Sanford Biggers is weaving new narratives into American history

At The Bronx Museum, the first survey of quilt-based works by New York-based artist Sanford Biggers sources codes in American history through pre-1900 antique quilts

Sanford Biggers Reconstruction, a geometric piece created from an antique quilt and featuring the American flag
Sanford Biggers, Reconstruction, 2019. Collection of Martin Nesbitt. Courtesy of the artist and Monique Meloche Gallery, Chicago.
(Image credit: RCH Photography)

The earliest traces of quilt making can be found in 3400 BC. Since then, the art of quilting winds through cultures across the globe, serving a broad range of functions: domestic, commemorative, sartorial and decorative. 

Quilting is a tradition tightly stitched into the fabric of American history. From the quilt makers of Gee’s Bend, who occupy a remote hamlet on the Alabama River and have a history of quilting that dates back to the early 20th century, to the continuation of quilting traditions in the work of contemporary artists such as Faith Ringgold and Sam Gilliam.

Perhaps less familiar is quilting’s link to code-switching, the act of alternating between languages or linguistic codes according to context.

These are the themes embedded in New York-based artist Sanford Biggers’ latest show, ‘Codeswitch’, a presentation of almost 60 quilt-based works, which has just opened at The Bronx Museum.

Portrait of Sanford Biggers

Portrait of artist Sanford Biggers.

(Image credit: Matthew Morrocco)

Biggers is perhaps best known for works that reference African American history, ongoing police brutality against Black Americans and Buddhist spiritualism through a practice spanning film, performance, music and sculpture. Biggers draws connections between apparently disparate cultural practices and examines current sociopolitical events while unearthing the contexts that conceived them.

During the last decade, he has turned to quilts as a vehicle to transport new narratives. These often come to him in the form of antique heirlooms, which he acquires and alters. The series in this exhibition, titled Codex, includes mixed media paintings and sculptures placed directly on or made from pre-1900 quilts. He treats these works like an archive, an ‘ongoing material conversation that acquires new meanings over time’.

Biggers made his first quilt in 2009 for the Mother Bethel African Methodist Episcopal Church in Philadelphia, a stop on the Underground Railroad network. This led him to explore the much-disputed folklore narrative that during the antebellum period, quilt designs – hidden in plain sight on fences, washing lines and trees – communicated coded information to African American slaves about routes to freedom through the railroad system.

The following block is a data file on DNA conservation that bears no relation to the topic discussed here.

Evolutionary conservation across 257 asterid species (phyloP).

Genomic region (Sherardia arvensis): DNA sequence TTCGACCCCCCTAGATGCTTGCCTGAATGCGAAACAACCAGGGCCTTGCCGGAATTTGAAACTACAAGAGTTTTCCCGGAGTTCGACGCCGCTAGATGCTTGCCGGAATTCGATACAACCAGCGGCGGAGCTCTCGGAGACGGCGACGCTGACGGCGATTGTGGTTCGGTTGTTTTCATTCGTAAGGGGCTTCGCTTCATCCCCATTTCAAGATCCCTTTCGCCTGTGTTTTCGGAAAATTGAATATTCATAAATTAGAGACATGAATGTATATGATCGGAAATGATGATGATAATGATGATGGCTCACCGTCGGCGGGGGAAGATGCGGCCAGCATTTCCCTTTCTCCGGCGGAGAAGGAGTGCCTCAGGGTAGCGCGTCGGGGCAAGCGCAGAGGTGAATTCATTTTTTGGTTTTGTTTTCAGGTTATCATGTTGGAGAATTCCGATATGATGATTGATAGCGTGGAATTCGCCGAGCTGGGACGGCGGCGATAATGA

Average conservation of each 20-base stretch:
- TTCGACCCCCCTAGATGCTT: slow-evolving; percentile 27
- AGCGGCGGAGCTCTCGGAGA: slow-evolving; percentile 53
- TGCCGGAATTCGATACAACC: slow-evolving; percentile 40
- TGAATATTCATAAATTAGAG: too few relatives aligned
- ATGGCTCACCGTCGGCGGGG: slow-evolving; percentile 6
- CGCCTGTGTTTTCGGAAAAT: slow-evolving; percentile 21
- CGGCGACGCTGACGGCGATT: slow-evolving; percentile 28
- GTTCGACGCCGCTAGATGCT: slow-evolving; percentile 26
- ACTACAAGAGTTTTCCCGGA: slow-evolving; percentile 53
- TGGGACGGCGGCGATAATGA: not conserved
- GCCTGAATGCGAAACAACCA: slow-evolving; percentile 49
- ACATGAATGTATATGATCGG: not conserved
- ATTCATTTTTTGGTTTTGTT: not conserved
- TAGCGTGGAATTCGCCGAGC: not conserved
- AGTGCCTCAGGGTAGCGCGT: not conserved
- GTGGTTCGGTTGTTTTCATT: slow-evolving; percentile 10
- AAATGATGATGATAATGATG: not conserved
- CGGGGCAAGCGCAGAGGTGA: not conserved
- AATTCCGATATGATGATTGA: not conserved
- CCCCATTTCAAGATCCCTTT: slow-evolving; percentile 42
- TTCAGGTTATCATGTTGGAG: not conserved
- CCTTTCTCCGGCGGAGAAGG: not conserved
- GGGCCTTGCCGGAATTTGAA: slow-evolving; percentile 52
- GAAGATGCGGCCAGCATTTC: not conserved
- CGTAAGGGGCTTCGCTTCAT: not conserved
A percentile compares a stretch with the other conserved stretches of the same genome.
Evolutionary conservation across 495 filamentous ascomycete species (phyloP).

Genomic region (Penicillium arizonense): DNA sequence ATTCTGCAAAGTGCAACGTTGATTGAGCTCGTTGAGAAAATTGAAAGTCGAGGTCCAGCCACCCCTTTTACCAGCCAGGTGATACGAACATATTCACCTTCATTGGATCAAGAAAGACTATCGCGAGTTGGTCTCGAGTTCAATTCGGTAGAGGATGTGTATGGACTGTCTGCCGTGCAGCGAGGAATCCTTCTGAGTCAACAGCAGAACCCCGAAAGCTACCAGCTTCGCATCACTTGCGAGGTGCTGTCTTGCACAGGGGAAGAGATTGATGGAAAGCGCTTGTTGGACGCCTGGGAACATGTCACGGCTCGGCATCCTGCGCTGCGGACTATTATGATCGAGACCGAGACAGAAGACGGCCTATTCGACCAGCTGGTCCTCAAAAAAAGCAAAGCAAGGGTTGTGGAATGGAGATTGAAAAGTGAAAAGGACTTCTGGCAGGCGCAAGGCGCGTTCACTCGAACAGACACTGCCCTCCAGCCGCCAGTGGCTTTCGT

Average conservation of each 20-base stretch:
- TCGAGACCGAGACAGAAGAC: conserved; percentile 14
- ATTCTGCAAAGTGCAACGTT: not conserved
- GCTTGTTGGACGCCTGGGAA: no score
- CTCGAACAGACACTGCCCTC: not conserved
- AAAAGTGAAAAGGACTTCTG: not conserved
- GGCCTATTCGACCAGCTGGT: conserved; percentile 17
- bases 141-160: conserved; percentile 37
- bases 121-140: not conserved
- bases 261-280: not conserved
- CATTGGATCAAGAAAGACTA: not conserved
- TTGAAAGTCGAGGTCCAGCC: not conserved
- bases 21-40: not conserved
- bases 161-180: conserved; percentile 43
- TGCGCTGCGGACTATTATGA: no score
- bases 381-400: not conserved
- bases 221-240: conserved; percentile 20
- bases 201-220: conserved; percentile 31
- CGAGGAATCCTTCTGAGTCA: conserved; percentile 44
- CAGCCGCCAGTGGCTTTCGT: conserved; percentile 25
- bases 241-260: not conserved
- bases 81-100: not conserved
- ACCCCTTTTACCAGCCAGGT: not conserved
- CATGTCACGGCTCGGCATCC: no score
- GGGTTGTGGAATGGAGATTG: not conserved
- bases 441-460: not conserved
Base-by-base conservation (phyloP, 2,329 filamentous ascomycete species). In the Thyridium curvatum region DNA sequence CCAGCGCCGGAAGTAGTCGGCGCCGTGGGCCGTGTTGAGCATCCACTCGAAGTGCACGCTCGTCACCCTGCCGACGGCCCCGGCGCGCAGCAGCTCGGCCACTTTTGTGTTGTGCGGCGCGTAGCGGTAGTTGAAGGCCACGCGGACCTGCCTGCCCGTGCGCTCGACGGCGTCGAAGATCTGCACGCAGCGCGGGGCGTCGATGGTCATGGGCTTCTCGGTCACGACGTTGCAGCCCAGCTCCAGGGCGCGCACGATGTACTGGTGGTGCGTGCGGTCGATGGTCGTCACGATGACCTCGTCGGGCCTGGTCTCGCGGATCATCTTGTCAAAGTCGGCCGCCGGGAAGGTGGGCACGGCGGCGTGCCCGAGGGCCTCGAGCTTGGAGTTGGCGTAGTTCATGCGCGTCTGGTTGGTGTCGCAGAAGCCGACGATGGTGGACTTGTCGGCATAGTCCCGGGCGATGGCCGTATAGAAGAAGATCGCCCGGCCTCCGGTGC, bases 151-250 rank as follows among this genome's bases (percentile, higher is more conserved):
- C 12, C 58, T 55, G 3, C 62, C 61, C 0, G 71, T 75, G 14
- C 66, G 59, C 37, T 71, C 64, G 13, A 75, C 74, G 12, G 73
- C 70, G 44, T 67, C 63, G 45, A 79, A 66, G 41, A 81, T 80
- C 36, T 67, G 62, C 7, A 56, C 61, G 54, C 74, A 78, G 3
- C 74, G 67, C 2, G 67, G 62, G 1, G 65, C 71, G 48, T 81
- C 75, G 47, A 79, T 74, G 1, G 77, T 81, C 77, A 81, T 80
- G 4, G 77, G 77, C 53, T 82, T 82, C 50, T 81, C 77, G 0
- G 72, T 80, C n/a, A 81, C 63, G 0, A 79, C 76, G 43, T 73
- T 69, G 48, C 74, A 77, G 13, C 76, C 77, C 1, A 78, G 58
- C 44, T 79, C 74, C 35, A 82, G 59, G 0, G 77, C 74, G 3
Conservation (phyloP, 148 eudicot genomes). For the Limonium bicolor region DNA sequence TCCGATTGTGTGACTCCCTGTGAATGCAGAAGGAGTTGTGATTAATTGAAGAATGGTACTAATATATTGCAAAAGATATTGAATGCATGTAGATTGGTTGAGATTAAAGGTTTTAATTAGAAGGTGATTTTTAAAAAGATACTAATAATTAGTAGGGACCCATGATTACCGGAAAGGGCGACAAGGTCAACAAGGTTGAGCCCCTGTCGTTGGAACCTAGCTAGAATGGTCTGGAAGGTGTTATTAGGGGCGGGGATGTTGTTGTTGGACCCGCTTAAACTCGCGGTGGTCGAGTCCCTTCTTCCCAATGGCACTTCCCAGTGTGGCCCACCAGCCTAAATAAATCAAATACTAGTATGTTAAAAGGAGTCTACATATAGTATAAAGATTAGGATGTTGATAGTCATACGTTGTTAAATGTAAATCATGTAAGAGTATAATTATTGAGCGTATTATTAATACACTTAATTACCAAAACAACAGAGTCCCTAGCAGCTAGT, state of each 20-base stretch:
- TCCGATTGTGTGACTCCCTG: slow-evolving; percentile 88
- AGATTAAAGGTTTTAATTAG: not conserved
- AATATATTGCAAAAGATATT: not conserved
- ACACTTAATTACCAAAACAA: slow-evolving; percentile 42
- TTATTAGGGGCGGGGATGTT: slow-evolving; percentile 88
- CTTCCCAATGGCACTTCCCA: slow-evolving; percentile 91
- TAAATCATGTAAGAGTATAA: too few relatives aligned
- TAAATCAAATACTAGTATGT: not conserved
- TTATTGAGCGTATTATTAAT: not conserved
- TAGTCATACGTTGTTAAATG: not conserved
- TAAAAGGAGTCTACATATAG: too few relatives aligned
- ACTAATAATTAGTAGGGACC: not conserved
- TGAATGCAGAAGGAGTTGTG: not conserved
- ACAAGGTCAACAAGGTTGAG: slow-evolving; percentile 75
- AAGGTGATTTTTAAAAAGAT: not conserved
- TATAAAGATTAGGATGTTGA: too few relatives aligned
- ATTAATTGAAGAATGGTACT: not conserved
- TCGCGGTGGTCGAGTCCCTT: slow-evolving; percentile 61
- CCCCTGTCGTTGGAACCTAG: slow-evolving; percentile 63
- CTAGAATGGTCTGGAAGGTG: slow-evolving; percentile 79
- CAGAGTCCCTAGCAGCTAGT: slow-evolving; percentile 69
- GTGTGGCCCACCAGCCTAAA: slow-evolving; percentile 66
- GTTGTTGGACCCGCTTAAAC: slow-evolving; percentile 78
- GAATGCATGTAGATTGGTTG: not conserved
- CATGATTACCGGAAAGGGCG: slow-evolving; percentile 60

(Image credit: press)

Quilt Chorus for Paul Mooney

Above: Sanford Biggers, Quilt Somethin' Close to Nothin', 2019. Antique quilt, charcoal. Below: Quilt Chorus for Paul Mooney, 2017. Antique quilt, assorted textiles, acrylic, spray paint.

(Image credit: © Sanford Biggers and Marianne Boesky Gallery)

‘I began to search out quilts from the 1800s and add new layers of code through mark-making, painting, cutting, collaging and reconstruction’ Biggers explains. ‘I’m also interested in the tension of working on these objects that hold so much cultural and artistic weight, like embellishing or perhaps defacing history.’ In these works, Biggers views himself as a ‘late collaborator’, imposing contemporary interventions so viewers might interpret the series as a ‘trans-generational “codex” to decipher aspects of American culture’.

Much like linguistic code-switching, Biggers’ work deals in seamless plurality: the power of the past mixed with contemporary thought; high and low brow aesthetics; a liberated colour palette and black comedy. ‘The works in this show actively code switch. They exist as drawings, paintings, objects, archives, craft, low and high art,’ Biggers tells Wallpaper*. ‘My embellishment, erasure, defacement, and repair complicates the provenance and gender of these relics of Americana. They are remixed, chopped and screwed but their softness is ultimately their power.’

Sanford Biggers Incidental Geometry, which comprises a geometric form created from an antique quilt

Incidental Geometry, 2017. © Sanford Biggers and Marianne Boesky Gallery.

(Image credit: Object Studies)

Sanford Biggers Bonsai, which was created from an antique quilt

Bonsai, 2016. Courtesy of the artist and Marianne Boesky Gallery, New York and Aspen. © Sanford Biggers.

(Image credit: Object Studies)

Sanford Biggers The Talk, a quilt piece on display at the Bronx Museum

The Talk, 2016. © Sanford Biggers and Massimo De Carlo.

(Image credit: Todd White Art Photography)

Sanford Biggers quilt piece Nonsuch, which uses a pre-1900 antique quilt

Nonsuch, 2019

(Image credit: press)

Sanford Biggers quilt piece Transition, on display at the Bronx museum

Transition, 2018

(Image credit: press)


'Sanford Biggers: Codeswitch', until 24 January 2021, The Bronx Museum of the Arts.


1040 Grand Concourse
NY 10456


Harriet Lloyd-Smith was the Arts Editor of Wallpaper*, responsible for the art pages across digital and print, including profiles, exhibition reviews, and contemporary art collaborations. She started at Wallpaper* in 2017 and has written for leading contemporary art publications, auction houses and arts charities, and lectured on review writing and art journalism. When she’s not writing about art, she’s making her own.